about, at length come upon the trench, which they follow, squeezing
themselves one after another through the passage under the bridge. In
this manner the whole flock sometimes enters, but more commonly six or
seven only, as they are alarmed by the least noise, even the cracking
of a tree in frosty weather. Those within, having gorged themselves,
raise their heads, and try to force their way through the top or sides
of the pen, passing and repassing on the bridge, but never for a moment
looking down, or attempting to escape through the passage by which they
entered. Thus they remain until the owner of the trap arriving, closes
the trench, and secures his captives. I have heard of eighteen Turkeys
having been caught in this manner at a single visit to the trap. I have
had many of these pens myself, but never found more than seven in them
at a time. One winter I kept an account of the produce of a pen which
I visited daily, and found that seventy-six had been caught in it, in
about two months. When these birds are abundant, the owners of the pens
sometimes become satiated with their flesh, and neglect to visit the
pens for several days, in some cases for weeks. The poor captives thus
perish for want of food; for, strange as it may seem, they scarcely
ever regain their liberty, by descending into the trench, and retracing
their steps. I have, more than once, found four or five, and even ten,
dead in a pen, through inattention. Where Wolves or Lynxes are numerous,
they are apt to secure the prize before the owner of the trap arrives.
One morning, I had the pleasure of securing in one of my pens, a fine
Black Wolf, which, on seeing me, squatted, supposing me to be passing
in another direction.

Wild Turkeys often approach and associate with tame ones, or fight with
them, and drive them off from their food. The cocks sometimes pay their
addresses to the domesticated females, and are generally received by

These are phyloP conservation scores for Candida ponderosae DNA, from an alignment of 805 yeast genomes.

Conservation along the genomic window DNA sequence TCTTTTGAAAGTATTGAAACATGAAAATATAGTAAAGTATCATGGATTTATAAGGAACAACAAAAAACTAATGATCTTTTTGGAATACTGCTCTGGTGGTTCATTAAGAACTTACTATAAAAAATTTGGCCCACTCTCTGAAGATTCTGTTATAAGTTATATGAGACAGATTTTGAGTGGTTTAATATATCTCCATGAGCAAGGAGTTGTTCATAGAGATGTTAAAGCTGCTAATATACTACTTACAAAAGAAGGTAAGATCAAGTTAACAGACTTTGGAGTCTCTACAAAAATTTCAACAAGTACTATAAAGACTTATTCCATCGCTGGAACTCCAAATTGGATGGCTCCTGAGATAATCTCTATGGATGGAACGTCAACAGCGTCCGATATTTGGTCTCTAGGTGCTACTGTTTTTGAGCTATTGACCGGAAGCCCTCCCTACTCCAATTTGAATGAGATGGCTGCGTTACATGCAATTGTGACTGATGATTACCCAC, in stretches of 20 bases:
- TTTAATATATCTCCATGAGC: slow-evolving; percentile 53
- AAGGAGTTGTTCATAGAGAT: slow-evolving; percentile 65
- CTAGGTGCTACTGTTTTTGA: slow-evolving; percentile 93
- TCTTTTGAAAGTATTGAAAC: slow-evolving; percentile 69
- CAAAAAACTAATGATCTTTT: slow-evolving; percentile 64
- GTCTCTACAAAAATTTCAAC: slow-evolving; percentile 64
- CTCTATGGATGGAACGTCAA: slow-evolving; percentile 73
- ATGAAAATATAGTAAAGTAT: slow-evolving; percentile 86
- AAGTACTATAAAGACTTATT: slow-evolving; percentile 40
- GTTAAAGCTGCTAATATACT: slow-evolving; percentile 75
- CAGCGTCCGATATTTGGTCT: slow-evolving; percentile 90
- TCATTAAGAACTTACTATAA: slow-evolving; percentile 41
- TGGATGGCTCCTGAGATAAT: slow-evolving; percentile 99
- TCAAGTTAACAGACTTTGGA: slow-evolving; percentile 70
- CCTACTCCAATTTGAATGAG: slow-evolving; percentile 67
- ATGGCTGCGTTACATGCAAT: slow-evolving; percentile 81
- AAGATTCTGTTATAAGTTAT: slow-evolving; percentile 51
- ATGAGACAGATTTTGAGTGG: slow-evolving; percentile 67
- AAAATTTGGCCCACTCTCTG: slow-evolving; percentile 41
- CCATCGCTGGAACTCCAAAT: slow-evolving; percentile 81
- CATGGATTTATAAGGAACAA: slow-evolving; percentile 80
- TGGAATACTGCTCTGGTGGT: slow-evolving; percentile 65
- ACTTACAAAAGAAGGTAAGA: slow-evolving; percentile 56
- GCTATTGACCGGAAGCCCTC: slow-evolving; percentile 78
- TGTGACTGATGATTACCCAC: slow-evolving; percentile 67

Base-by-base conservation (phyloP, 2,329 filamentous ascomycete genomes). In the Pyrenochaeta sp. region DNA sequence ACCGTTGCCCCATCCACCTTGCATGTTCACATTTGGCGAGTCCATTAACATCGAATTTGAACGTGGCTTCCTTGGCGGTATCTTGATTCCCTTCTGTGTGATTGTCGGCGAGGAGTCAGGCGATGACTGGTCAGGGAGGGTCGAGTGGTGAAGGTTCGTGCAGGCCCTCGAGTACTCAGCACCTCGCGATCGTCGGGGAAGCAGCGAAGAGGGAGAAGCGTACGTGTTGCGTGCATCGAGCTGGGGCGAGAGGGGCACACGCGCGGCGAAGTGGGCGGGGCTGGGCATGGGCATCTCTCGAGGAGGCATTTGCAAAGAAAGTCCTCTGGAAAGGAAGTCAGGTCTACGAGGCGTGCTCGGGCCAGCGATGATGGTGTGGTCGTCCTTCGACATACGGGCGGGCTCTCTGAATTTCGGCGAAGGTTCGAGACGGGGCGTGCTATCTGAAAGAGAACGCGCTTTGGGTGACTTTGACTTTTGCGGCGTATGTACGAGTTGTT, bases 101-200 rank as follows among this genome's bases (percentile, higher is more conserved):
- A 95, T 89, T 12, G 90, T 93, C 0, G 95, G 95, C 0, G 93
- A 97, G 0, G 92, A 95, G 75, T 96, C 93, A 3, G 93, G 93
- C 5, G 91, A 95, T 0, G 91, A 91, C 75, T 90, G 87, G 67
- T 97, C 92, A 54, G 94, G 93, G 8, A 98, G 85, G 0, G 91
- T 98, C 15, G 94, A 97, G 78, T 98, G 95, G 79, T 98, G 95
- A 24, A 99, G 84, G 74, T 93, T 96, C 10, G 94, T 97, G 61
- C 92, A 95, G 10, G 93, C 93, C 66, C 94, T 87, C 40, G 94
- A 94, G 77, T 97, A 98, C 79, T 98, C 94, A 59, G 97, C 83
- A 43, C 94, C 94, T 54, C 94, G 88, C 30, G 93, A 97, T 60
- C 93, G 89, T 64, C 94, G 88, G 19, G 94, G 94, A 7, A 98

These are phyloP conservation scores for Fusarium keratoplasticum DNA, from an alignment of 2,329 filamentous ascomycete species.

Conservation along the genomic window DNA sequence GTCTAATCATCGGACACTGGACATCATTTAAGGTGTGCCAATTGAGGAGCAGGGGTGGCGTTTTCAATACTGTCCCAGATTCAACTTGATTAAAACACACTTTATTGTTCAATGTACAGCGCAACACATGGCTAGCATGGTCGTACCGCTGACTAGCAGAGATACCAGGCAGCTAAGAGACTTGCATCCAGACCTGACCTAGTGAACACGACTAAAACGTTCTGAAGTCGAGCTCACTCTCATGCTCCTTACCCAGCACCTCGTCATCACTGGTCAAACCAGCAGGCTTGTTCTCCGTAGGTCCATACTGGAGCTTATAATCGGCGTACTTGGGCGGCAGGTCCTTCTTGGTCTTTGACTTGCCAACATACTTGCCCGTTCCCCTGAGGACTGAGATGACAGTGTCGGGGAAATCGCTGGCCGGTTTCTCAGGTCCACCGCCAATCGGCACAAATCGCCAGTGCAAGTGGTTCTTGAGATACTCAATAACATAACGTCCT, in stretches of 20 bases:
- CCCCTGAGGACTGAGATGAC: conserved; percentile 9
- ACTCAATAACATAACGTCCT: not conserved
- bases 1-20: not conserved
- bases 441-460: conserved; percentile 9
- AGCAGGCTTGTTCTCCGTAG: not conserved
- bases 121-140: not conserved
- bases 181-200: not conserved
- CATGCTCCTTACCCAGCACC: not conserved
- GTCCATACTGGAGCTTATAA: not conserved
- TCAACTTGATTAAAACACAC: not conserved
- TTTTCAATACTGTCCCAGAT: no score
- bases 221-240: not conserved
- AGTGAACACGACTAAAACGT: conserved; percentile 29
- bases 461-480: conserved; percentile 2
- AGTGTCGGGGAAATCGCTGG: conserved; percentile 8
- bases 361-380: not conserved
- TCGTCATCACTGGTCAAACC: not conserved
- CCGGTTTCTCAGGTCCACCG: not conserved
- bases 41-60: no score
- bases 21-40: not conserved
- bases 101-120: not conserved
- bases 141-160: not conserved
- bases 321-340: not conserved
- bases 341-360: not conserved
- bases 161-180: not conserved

them with great pleasure, as well as by their owners, who are well aware
of the advantages resulting from such intrusions, the half-breed being
much more hardy than the tame, and, consequently, more easily reared.

While at Henderson, on the Ohio, I had, among many other wild birds, a
fine male Turkey, which had been reared from its earliest youth under
my care, it having been caught by me when probably not more than two or
three days old. It became so tame that it would follow any person who
called it, and was the favourite of the little village. Yet it would never
roost with the tame Turkeys, but regularly betook itself at night to the
roof of the house, where it remained until dawn. When two years old, it
began to fly to the woods, where it remained for a considerable part of
the day, to return to the enclosure as night approached. It continued
this practice until the following spring, when I saw it several times
fly from its roosting place to the top of a high cotton-tree, on the
bank of the Ohio, from which, after resting a little, it would sail to
the opposite shore, the river being there nearly half a mile wide, and
return towards night. One morning I saw it fly off, at a very early hour,
to the woods, in another direction, and took no particular notice of the
circumstance. Several days elapsed, but the bird did not return. I was
going towards some lakes near Green River to shoot, when, having walked
about five miles, I saw a fine large gobbler cross the path before me,



Online LibraryJohn James AudubonOrnithological Biography, Volume 1 (of 5) → online text (page 3 of 50)